Thursday, 23 March 2017
The Jury of her Peers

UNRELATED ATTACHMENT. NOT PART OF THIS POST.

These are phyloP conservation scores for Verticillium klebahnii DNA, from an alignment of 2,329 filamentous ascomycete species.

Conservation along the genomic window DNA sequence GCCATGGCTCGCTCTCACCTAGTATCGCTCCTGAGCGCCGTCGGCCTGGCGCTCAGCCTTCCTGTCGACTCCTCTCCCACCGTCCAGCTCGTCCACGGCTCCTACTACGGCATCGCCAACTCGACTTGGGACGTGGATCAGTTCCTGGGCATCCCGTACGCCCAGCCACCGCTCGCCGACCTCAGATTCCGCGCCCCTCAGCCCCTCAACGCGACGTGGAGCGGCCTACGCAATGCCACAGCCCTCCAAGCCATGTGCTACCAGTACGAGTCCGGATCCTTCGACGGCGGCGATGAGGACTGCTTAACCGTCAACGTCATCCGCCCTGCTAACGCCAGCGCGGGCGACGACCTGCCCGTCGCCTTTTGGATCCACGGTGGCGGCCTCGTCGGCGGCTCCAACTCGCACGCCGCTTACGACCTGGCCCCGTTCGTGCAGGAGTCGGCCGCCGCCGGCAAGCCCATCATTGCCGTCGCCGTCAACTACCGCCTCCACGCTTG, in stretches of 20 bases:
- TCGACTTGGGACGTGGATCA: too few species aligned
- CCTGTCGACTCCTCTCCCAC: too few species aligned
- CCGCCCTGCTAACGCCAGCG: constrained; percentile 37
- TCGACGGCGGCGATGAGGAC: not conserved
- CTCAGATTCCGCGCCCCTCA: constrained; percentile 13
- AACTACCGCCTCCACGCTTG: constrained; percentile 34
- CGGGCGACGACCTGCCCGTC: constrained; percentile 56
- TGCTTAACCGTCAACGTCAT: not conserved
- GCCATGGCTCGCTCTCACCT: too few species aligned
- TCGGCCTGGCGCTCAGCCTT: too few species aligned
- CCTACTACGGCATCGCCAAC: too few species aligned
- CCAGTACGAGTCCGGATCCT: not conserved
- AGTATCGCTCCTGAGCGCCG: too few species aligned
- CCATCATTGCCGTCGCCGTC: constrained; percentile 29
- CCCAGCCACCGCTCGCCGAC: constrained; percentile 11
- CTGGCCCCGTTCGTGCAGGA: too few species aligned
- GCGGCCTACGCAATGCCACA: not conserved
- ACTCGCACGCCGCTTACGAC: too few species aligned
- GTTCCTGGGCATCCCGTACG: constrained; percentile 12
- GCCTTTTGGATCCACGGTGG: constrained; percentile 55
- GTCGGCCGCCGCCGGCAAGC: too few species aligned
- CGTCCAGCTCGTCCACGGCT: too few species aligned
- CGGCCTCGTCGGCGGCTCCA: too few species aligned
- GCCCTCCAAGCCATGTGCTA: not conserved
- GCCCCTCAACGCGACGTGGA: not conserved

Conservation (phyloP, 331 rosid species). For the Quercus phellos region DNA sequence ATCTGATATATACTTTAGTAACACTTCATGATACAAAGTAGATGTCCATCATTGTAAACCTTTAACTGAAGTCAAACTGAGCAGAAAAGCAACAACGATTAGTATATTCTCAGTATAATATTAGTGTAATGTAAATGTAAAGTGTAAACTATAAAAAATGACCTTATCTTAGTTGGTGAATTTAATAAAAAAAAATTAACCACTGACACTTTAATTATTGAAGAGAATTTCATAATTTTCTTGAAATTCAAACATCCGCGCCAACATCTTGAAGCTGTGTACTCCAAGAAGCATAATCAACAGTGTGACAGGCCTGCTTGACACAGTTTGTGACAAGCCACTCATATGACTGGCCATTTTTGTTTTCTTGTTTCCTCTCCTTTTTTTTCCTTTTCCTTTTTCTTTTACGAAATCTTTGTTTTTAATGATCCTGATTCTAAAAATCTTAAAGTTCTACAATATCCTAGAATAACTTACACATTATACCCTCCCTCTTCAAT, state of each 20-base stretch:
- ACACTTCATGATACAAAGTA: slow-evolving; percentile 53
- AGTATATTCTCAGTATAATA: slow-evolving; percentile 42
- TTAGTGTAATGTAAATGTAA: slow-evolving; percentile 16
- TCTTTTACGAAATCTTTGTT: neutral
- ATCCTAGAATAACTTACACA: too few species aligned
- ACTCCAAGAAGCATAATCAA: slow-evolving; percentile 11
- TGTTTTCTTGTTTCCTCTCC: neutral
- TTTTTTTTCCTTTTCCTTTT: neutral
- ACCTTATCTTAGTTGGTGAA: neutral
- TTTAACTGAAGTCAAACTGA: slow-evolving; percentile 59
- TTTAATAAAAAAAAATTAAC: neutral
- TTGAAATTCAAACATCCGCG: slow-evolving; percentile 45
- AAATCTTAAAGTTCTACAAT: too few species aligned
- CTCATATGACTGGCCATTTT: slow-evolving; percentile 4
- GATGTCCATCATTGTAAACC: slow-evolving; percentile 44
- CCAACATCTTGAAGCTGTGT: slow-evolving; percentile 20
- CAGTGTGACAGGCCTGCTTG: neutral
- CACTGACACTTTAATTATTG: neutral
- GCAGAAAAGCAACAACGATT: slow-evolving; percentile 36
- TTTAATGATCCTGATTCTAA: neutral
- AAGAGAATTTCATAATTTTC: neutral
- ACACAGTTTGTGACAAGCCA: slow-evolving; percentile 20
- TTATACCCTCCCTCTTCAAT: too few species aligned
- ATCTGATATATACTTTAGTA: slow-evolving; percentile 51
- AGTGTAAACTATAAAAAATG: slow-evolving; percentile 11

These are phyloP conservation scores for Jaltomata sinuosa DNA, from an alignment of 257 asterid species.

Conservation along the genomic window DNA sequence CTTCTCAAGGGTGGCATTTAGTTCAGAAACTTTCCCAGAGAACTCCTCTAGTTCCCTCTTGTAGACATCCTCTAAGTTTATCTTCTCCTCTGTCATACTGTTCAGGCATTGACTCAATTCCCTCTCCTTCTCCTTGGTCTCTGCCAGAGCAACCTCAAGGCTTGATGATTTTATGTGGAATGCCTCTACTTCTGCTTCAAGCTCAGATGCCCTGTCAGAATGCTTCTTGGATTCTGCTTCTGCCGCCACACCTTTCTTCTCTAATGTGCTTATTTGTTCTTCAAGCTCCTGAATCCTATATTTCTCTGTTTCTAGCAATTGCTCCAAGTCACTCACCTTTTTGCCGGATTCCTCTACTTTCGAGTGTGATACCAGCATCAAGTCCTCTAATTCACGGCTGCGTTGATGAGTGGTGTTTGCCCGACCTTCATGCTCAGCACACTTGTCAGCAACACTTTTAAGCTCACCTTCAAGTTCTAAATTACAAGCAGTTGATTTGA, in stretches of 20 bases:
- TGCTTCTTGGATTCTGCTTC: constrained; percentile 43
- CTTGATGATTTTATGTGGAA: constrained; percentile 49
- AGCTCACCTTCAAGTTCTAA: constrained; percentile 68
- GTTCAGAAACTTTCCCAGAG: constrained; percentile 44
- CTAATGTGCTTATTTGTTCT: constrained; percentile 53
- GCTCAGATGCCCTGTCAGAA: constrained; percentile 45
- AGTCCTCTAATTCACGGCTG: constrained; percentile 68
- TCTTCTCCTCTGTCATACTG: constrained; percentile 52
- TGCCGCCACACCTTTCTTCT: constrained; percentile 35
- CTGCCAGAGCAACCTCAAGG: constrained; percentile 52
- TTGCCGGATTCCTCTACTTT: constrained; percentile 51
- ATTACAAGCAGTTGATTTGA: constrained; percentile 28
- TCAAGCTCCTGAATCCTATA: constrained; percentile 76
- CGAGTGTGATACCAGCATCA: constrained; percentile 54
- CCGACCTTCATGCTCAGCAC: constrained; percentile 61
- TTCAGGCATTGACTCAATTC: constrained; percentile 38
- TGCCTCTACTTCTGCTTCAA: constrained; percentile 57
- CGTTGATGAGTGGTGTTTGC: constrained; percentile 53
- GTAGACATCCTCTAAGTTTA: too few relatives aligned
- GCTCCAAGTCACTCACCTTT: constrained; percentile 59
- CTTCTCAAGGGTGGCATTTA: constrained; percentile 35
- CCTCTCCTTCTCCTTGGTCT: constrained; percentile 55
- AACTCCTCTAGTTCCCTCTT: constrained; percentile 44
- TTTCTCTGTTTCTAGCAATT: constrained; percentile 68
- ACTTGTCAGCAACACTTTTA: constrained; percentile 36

Female individuals are always in a vulnerable state in most of the society settings in the sense that, most societies overlooks the rights of the female. Indeed, they suffer most when it comes to the times of scenarios such as war as they are always after the children. Further, there is no justice in most of the societies in the world in the manner in which they handle cases that concern the female gender (Glaspell 17). As such, most community settings have rigid stereotypes that do not recognize the role of a woman in a society. Some cultural practices that used to sideline the women interests in the society have changed as some people have become more aware of the human rights that the female have to be granted in any given society level. In addition, the difference in perspective between man and woman sometimes has an impact of marginalizing the female in the community as men are termed to be the most superior gender in a community. Therefore, this has an effect of making the female seem inferior, hence, marginalized as well mishandled at any society that values this aspect. In view of this, the essay seeks to discuss these issues as they apply to any given society. Female Oppression For the purpose of bringing equality into its application, it is vital the every community realizes the role of a woman in a society and gives the room for the female to perform the role with no interference. If this is done well, it will have an effect of bringing justice in a society as every gender will enjoy a fair share of a deal in the community and this will lead to peaceful coexistence in a family. Notwithstanding, most family problems are brought about by the aspects of the fact that men are perceived be more superior to the female. In fact, female are the subject of the men and are therefore expected to submit themselves to men. However, some communities misperceive this fact and, therefore, end up subjecting the women to all forms of hardships. In this view, this essay seeks to discuss the aspects of female oppression, justice, rigid stereotype, and the difference in perspective between men and women. Various books along with journals will be used in the elaboration of these concepts. In the text where such aspects will be drawn from is the one written by a jury of her peers written by Susan Glaspell. The author of a Jury of Her Peers has written many pieces of writing, however, the most outstanding one for those who are concerned with the welfare of the feminine gender is the aforementioned (Buckingham 124). Innately, this story was adapted into a certain play that encompassed the fate of the female in a society whose large dominants are men. As such, this story has attracted the attention of many female scholars as it has well handled the themes that relate to the gender of a person. At the start, the story seems to give a dialog between two women in a given society that appears to be extremely extensive. In actuality, she reveals the stories that underlie a given society whose dominant are the males. In essence, this form of society appears to face numerous forms of conflicts as female feel that they do not receive fair treatments. Thus, they normally struggle to survive in such a community as they do not find any possible way out. Justice As the story starts, there is a controversy that surrounds Minnie Foster Wright, a captive being suspected that she killed her husband by crushing him. Wright's story is not revealed directly as it is told via a conversation that involves Martha Hale, the discoverer of the body belonging to Mr. John Wright along with Mrs. Peters, who is the wife of the resident sheriff. Innately, sheriff requests Mrs. Hale to give them a company as they move to the Wright's home in order to keep his spouse company while the men probe the murder sight. As the conditions bring them together, the women form an instant affiliation as they start collecting some of Minnie's possessions to bring to her in her penitentiary cell. Conclusively, kitchen things are the only things available in the galley that makes men start their search upstairs of the house and in an outhouse. As the start, female are left alone, they begin to notice their evidence about Minnie's possible motive that he foiled her husband. Consequently, Mrs. Hale alongside Mrs. Peters begins to notice details that concern Minnie's life which escape the notification of their companions. They discover that Minnie's secluded existence, the unkempt clothing that she was obliged to wear, her broken furniture, the rundown kitchen where she had to cook and this was all due to her man's miserable inconsiderateness. Ultimately, the two women mishap across two pieces of evidence which pieces Minnie's circumstance together (Mazzarella 212). They plug the circuitous sewing on one of the sheets Minnie was working on, suggesting that she ought to have been angered as she was in an attempt to accomplish her project. Moreover, the precious canary that the two women value, slip away is in a box that she performs her basting operations. Upon the innovation of all these hints, the two female begin a gossip on how Minnie, once friendly and happy, changed into an introvert, isolated woman after wedding her noiseless, emotionless husband. In addition, the two women notice the wrecked axis on the bird pen, gambling that John Wright may have been smothered Minnie's canary; incongruent to the way he slew his consort's spirit by use of his arrogant manner. In effect, they discover the fate of Minnie's strangled canary, the two women speculation that Minnie suppressed her husband as a retaliatory measure as the husband had stifled her canary. As they sympathize with Minnie, the women do not find the significance of notifying their husbands of what they have discovered. As an alternative, they repair the unreliable sewing on Minnie's coverlet and devise a story about the canary's desertion, accusing a fugitive kitten The piece of writing scrutinizes the difficulties of women in a society whereby the males seem to have more influence than the female. Censors are certain that Glaspell whose story has a foundation on a true murder trial whereby women is not permitted to give a service to assessors. In effect, this led to a jury of the female peers in her story to find out their kind of impartiality. Notably, this story his story addresses the issues relating to female subjugation, fairness, the restraining nature of inflexible stereotypes, and the differences in perspective between men and women. All through, men in the story never recognize Minnie Wright's coercion and how it resulted in her to a frantic action. Further, the men's assessment of their wives in the story is weak and only valued as superintendents of the domestic arena, an area the men deliberate irrelevantly. Guaranteed by inflexible stereotypes and the lack of ability engage in Minnie's situation in order to solve the delinquency, the men who are thought to be the prime detectives in the case, lack all the necessary hints and are unintentionally outmaneuvered by their partners. Upon the solving of the case by the two women, they quietly resolve to protect one of their, eventually growing to be their true detectives, the reviewer, and the panel on Minnie's incident. Difference in Perspectives between Men and Women Indeed, Glaspell's play had a significant success as it helped to illustrate themes that face most contemporary community settings. As such, when people read all that she wrote in her copy, they tend to understand certain aspects that are universal to all communities. Therefore, upon reading it now becomes the responsibility of every individual to apply these themes in a more positive manner in the society that they live. Glaspell was compelled to make small alterations so as to adapt nothings in a short story. In this case, she never reveals the main character within her play. In the setting of this play, Minnie becomes a convict of committing a murder case to her husband. Surprisingly, she is guilty of the offense but she never gets anyone to question her action. Innately, three men that comprise of the sheriff who is the county prosecutor along with his neighbor appear to have come in order to collect proofs for the purpose of substantiating the said trial. Consequently, two women who are the wives of the sheriff and neighbor respectively appear to escort the men. Indeed, their motive is to pick up the effects to their female counterpart by the name Minnie. Glaspell competently demonstrates how the men and women appear at the household level. Whereas the male appears to seek substantial proofs to prosecute the accused, the two females appear on the trivialities such as a messy home, an uneven quilting array, and a repressed canary. Subsequently, they resolve that this particular information is a sign of Minnie's inspirations for the assassination. On the same note, the women converse openly concerning Minnie's offensive and dictatorial husband along with discussing the reason that make them empathize with her frantic action. As well, the author constructs a courtroom in the Iowa homestead, and the ladies become assessors who resolve that Minnie is innocent. Moreover, their judgment is based on compassion and humanity other than doing that on legality. Accordingly, for the respect of Minnie's long endurance of sufferings, the two women resolve not to reveal their proofs to their male counterparts. Besides, Martha Hale bakes bread one cold hike morning at the time when the region's most strange humiliation evicts away from her own kitchen. As such, she seems to have been requested by Sheriff Peters to help his spouse in collecting individual possessions to Minnie Wright the one he has incarcerated on a notion of slaying her companion. Next, Martha moves to the Wrights' secluded homestead along with husband by the name Lewis as well as Peters, and George Henderson who is the county's attorney. Then, she recesses prior to the overpass of the threshold along with being astounded with remorse since she had never stayed in the twenty years Minnie who was her infancy acquaintance seems to have been wedded. As a result, she apprehensively listens to her hubby designate approaching to the Wright residence on their inaccessible country road in the prior night. Since his intents are to persuade John Wright so that he can acquire a phone and share the fitting expenses; Martha is optimistic that her husband will not convict Minnie but, however, his comments suggest that Wrights were not favorably married. Additionally, George Henderson takes proceedings as Mr. Hale tells how Mrs. Wright sat impassively stunning in her seat and replied peculiarly to his appeal to meet her hubby. As well, she serenely retorted that even though he was at home, he would remain quiet as he was not alive. As she gathers her overall, she says that he died of a cord around his neck while he was sleeping in the bed with her. Henceforth, she did not know who did it as she was asleep on the inside and she dozed deeply. The fact that Minnie murders her husband appears apparently to the county attorney general though without her acknowledgment. In fact, he is aware that a panel will want to be fixed evidence, particularly when judging a woman for a killing case. As she seeks an indication of an intention, the sheriff stares around at the bakery things and Mr. Hale remarks with a tenor of dominance that women concern over nothings. As she reacts sensitively to the men's arrogance, Martha and Mrs. Peters instinctively move next to each other to defend their neighbor in a manner that suggests that they were true friends. Later, Mr. Hale queries whether the women would even recognize a sign in case they came on it; the males leave the galley to solve the unknown. Rigid Stereotype When it comes to the time of piecing together the mystery it is noted that the two women infer from minute facts, such as dropped sugar that was not washed off the tabletop, as this is supposed to have taken place at the time John Wright was slayed. As they conclude, they remark that John was miserly as a result of Minnie's wrecked stove as well as the much-revamped clothes. Abruptly, Martha apprehends that Minnie formerly a dynamic girl who wore attractive outfits and buzzed in the chorale, reserved to herself after matrimonial since she was humiliated of her scruffy advent. Next, Mrs. Peters apprehends that an individual becomes disheartened and mislays her heart after a long period of seclusion. On the basis of Minnie's pending issues, Martha requests Mrs. Peters whether she understood it was to be quilted or tangled. Accordingly, the males at this juncture comes as they laugh at the trivial inquiry about the coverlet, Mr. Hale contemptuously repeats the procedure. In the instance that encompasses the three men leaving for the outhouse, the women explore extra hints. Henceforth, Mrs. Peters understands unreliable darns as being different from the even darning of the other fragments. Immediately, Martha pulls out the bumpy darns, notwithstanding Mrs. Peters' caution about moving anything. Further, they reminiscence how Mrs. Wright on one occasion sang gorgeously, and they contemplate that she had no doubt of the canary since they get to have a look at the birdcage. Although they look for Minnie's basting things to take them to the prison for her, they notice that her canary is wrapped up in a piece of silk with its neck squeezed. Accordingly, as they attempt to reason out that John ought to have aggressively ragged off the henhouse entry axis and silenced the twittering canary by soaking its neck which inspires the men to make a return. Devoid of plotting any association, the women automatically obscure the numb bird in the darning basket and make justifications dissuade the men's consideration. At the time she is once more unaccompanied with Mrs. Peters, Martha defines her anger at the time a youngster once took a hatchet to her kitten when she was a teenager. At that moment, Mrs. Peters confesses her isolation as she homesteads in secluded Dakota upon the death of her baby. Her recon is on how the men would laugh to pick up their talk about such trifles as a deceased canary. Towards the end of the story, the story denotes Henderson as a person who fails to come up with a cause to look guilty evidence. Additionally, inappropriately comments that in the end find out that Mrs. Wright was not in a position to throw away the material; he asks the ladies to recap the precise darning procedure that was revealed previously. Conclusion In conclusion, the illustrations that are revealed by the journal give an account of how people should live in a community. It just happens indirectly as the negatives are the issues that are more discussed in this book. Discussion on how family matters are supposed to be handled in a subject that has been greatly found the center of this discussion. In effect, the contemporary issues that can face any given community are well described in the essay as prescribed from the text that was under discussion. Any given society should look at the theme of female oppression in the said society so that all people can exercise a good lifetime. In fact, a community that comprise of reader who can take time and read all that the article encompasses would find it healthy in the long run. In actuality, aspects such as justice are also discussed apparently, as that the current societies are faced with the problems that relate to the issues of injustices. In this regard, people should consider the application of the themes that entails fairness and justice. Additionally, the sources that can provide on how justice can be conveyed to a community should be well used by those who claim that they have got the ability to handle issues that concern the other people. As such, it will be possible to impact effective forms of justices in the society and this will serve to the advantage of the individuals that comprise of the said community. Furthermore, the issue of fixed stereotypes along with the issue of the differences in perspective between men and women in any given society will simply encompass all that has been discussed in the essay. Innately, it is crucial for any given community to evolve and not adapt a rigid culture that cannot be altered as per the prevailing circumstances. The cultural practices that are adopted by any society should encompass good values in that particular community. Works Cited Buckingham, David. Youth, identity, and digital media. Washington: MIT Press, 2010. Print. Glaspell, Susan. Trifles. Washington: Baker's Plays, 2010. Print. Mazzarella, Sharon R. Girl Wide Web 2.0: Revisiting Girls, the Internet, and the Negotiation of Identity. Washington: Peter Lang, 2010. Print.